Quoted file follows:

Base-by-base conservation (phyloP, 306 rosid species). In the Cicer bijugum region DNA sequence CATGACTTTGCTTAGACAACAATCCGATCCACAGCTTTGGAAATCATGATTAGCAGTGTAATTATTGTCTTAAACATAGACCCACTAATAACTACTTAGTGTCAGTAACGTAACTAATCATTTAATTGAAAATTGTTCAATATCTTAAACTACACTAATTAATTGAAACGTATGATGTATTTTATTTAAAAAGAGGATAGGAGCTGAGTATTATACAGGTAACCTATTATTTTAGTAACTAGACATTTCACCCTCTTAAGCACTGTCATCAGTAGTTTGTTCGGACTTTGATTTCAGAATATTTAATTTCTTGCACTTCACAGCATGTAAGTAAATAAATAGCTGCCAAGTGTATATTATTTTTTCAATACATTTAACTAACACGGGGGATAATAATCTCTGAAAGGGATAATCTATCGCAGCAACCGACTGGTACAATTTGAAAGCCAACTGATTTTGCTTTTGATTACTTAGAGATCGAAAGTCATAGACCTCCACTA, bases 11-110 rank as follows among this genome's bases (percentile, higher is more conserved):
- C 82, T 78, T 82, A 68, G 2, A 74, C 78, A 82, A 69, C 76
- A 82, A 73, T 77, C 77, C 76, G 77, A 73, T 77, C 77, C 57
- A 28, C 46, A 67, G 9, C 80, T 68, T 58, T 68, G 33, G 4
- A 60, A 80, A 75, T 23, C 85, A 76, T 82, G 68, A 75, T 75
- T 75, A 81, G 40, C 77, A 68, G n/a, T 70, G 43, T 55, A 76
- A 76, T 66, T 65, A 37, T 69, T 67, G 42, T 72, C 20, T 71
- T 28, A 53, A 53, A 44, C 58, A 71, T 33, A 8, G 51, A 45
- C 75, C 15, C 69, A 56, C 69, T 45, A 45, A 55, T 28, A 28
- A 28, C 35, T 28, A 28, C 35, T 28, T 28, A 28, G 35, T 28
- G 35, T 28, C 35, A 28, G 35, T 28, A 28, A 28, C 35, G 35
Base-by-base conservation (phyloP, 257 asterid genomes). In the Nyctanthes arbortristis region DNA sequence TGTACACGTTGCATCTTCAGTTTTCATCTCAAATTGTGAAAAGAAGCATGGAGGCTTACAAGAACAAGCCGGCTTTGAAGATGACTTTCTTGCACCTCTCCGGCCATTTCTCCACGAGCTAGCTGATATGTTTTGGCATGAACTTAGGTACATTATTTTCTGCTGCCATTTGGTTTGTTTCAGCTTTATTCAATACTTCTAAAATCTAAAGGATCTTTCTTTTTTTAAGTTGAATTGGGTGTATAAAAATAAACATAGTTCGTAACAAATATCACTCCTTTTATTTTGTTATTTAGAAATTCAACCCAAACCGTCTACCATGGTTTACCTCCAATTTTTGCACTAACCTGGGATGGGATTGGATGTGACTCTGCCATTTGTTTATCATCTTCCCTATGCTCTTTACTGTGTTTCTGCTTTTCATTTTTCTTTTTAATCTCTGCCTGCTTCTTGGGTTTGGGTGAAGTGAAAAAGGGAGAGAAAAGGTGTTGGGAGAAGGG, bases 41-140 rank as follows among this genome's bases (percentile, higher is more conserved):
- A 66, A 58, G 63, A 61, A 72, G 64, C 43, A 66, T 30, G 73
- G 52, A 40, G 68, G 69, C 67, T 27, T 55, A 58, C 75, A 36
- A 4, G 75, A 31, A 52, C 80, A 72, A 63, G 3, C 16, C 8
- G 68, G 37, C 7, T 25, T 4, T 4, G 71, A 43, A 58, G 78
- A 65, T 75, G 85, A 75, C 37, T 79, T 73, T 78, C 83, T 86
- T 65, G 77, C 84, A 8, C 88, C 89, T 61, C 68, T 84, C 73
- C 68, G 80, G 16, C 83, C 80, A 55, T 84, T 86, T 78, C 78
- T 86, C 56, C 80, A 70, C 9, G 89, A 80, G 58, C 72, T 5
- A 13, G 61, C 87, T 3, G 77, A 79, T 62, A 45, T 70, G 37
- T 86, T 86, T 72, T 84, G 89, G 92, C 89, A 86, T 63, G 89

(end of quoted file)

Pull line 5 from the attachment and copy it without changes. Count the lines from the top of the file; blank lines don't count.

- A 60, A 80, A 75, T 23, C 85, A 76, T 82, G 68, A 75, T 75